19. Peer N, Steyn K, Lombard C, Lambert EV, Vythilingum B, Levitt NS (2012) Rising diabetes prevalence among urban-dwelling black South Africans. PLoS One 7(9):e43336PubMed CentralPubMedView ArticleGoogle Scholar
  20. Malaza A, Mossong J, Bärnighausen T, Newell M (2012) Hypertension and obesity in adults living in a high HIV prevalence rural area in South Africa. PLoS One 7(10):e47761PubMed CentralPubMedView ArticleGoogle Scholar
  21. Semeere AS, Sempa J, Lwanga I, Parkes-Ratanshi R, Kambugu A (2014) Hypertension and associated risk factors in individuals infected with HIV on antiretroviral therapy at an urban HIV clinic in Uganda. The Lancet Global Health 2:S23View ArticleGoogle Scholar
  22. Manuthu EM, Joshi M, Lule G, Karari E (2008) Prevalence of dyslipidemia and dysglycaemia in HIV infected patients. East Afr Med J 85(1):10–17PubMedView ArticleGoogle Scholar
  23. Zinn RJ, Serrurier C, Takuva S, Sanne I, Menezes CN (2013) HIV-associated lipodystrophy in South Africa: the impact on the patient and the impact on the plastic surgeon. J Plast Reconstr Aesthet Surg 66(6):839–844PubMedView ArticleGoogle Scholar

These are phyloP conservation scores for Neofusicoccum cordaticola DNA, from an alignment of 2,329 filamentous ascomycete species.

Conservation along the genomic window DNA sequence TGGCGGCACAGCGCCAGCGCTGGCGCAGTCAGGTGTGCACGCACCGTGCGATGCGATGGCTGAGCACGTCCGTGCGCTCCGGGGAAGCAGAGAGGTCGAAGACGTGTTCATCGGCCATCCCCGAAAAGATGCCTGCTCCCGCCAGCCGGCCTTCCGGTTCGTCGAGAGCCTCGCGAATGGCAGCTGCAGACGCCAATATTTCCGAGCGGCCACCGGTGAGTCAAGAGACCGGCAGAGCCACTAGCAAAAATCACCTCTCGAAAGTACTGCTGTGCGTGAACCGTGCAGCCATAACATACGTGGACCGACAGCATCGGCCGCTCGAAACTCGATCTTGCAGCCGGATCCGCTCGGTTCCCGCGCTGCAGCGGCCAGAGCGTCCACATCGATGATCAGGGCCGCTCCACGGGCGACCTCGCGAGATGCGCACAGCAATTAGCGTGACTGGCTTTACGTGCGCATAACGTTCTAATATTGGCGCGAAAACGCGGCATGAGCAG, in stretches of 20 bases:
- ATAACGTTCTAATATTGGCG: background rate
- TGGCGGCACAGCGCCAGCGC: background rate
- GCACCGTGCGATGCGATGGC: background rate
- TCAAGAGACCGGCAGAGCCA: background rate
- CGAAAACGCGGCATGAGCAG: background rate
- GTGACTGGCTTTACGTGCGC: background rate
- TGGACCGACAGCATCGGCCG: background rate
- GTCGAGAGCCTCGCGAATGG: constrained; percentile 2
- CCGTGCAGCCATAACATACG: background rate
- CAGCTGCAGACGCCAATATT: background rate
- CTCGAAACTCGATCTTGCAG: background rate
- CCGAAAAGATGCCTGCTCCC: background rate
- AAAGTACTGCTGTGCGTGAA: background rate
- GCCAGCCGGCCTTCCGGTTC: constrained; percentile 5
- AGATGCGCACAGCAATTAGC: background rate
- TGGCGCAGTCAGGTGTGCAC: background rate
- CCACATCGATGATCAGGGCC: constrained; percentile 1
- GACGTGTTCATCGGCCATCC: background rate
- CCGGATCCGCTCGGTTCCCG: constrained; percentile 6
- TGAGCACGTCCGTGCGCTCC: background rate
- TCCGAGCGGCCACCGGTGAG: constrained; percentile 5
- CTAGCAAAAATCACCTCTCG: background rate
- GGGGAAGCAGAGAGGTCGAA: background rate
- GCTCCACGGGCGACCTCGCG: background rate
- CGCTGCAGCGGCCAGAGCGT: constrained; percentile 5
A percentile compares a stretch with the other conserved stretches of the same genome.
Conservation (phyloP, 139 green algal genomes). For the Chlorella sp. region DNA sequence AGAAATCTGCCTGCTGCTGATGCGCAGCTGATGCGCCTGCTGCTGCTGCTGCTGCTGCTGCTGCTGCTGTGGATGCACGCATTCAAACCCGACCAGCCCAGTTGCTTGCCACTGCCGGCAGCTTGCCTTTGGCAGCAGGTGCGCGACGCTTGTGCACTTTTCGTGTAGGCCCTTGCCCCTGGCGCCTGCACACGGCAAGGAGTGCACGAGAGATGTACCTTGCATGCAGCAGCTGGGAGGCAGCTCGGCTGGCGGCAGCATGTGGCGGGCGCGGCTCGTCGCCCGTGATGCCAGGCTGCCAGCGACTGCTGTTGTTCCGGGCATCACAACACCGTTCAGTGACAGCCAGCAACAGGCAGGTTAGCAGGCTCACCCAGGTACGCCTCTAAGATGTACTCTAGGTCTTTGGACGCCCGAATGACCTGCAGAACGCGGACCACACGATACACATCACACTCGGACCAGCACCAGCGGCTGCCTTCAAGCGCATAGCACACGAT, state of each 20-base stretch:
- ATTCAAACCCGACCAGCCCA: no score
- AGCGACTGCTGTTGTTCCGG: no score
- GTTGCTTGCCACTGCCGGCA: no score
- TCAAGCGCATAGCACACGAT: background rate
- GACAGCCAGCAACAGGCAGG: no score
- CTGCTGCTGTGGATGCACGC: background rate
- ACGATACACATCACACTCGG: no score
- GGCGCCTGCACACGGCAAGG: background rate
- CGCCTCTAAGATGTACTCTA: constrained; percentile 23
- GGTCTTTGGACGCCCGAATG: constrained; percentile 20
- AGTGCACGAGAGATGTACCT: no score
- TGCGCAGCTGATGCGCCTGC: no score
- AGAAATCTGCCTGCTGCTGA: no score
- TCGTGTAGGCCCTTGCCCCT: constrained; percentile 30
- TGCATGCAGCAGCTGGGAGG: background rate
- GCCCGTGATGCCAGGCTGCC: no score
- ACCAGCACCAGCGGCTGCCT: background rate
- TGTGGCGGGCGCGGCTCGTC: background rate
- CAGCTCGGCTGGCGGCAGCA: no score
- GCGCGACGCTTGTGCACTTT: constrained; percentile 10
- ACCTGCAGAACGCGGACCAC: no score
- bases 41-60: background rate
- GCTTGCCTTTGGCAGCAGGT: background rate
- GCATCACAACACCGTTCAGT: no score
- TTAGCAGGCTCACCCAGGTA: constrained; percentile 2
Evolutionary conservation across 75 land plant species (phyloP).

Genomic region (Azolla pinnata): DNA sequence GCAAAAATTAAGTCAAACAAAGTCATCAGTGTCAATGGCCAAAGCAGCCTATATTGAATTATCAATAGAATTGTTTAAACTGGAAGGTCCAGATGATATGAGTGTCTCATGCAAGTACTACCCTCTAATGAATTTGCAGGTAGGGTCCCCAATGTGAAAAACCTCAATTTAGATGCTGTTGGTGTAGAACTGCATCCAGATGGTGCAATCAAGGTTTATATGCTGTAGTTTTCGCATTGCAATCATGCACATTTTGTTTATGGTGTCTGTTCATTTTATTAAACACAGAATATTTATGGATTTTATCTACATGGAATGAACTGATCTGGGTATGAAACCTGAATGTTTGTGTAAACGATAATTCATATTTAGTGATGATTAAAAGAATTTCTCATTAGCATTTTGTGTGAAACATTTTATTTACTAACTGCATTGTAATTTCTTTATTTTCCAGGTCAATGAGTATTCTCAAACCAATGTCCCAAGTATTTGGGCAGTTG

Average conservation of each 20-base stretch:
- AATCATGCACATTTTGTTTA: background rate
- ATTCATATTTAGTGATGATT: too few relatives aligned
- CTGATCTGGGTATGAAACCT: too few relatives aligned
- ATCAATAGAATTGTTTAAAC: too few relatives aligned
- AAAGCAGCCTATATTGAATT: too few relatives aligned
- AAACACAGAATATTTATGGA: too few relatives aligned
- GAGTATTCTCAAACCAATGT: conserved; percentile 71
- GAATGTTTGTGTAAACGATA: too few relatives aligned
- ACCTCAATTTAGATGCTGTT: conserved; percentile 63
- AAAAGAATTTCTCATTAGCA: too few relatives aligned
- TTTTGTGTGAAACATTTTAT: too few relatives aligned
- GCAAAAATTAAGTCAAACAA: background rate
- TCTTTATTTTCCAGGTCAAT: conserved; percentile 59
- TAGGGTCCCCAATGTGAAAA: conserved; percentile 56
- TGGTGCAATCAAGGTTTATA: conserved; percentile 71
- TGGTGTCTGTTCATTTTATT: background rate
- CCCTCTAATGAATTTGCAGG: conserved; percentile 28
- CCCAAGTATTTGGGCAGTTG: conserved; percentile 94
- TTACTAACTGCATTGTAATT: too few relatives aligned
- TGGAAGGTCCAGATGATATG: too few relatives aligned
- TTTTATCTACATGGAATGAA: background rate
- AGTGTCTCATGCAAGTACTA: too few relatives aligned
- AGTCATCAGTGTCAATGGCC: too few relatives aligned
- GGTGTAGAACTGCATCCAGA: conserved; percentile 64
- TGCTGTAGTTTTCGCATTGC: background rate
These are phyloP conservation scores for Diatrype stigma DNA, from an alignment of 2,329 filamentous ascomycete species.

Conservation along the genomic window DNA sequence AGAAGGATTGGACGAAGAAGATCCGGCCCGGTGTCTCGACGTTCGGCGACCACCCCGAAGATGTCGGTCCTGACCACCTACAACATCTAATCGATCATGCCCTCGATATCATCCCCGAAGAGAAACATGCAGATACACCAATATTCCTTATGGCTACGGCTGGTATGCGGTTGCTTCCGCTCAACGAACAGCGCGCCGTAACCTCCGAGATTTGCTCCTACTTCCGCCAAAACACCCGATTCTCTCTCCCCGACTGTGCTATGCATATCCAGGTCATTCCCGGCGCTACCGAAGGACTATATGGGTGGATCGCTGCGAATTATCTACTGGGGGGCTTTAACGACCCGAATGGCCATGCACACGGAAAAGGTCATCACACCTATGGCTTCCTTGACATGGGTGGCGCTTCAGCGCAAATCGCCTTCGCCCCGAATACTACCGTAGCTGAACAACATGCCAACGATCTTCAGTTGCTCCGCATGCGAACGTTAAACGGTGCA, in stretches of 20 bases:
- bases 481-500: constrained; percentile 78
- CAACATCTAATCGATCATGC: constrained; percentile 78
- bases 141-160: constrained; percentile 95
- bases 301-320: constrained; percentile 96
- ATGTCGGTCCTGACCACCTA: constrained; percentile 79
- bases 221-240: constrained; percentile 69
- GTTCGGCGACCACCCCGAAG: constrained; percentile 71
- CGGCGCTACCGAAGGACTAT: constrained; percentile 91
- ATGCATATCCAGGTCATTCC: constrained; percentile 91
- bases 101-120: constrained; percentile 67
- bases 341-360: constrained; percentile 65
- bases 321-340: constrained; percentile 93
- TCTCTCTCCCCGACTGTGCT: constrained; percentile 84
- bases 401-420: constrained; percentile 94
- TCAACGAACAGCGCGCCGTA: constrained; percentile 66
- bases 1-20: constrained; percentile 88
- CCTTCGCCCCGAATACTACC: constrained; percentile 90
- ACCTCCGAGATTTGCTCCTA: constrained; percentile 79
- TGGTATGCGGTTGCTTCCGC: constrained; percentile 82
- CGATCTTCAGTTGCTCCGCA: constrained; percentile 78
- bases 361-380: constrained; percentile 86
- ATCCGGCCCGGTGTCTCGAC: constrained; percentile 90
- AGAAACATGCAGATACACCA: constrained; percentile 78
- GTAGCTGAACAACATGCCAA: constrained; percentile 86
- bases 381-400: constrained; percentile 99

24. Department of Health (2013) The South African Antiretroviral Treatment GuidelinesGoogle Scholar
  25. Carr A (2003) An objective case definition of lipodystrophy in HIV-infected adults: a case-control study. Lancet 361(9359):726–735PubMedView ArticleGoogle Scholar
  26. Lichtenstein KA, Ward DJ, Moorman AC, Delaney KM, Young B, Palella FJ Jr et al (2001) Clinical assessment of HIV-associated lipodystrophy in an ambulatory population. AIDS 15(11):1389–1398PubMedView ArticleGoogle Scholar
  27. American Diabetes Association (2010) Diagnosis and classification of diabetes mellitus. Diabetes Care 33(Suppl 1):S62–S69PubMed CentralView ArticleGoogle Scholar

Copyright

© Abrahams et al. 2015

Advertisement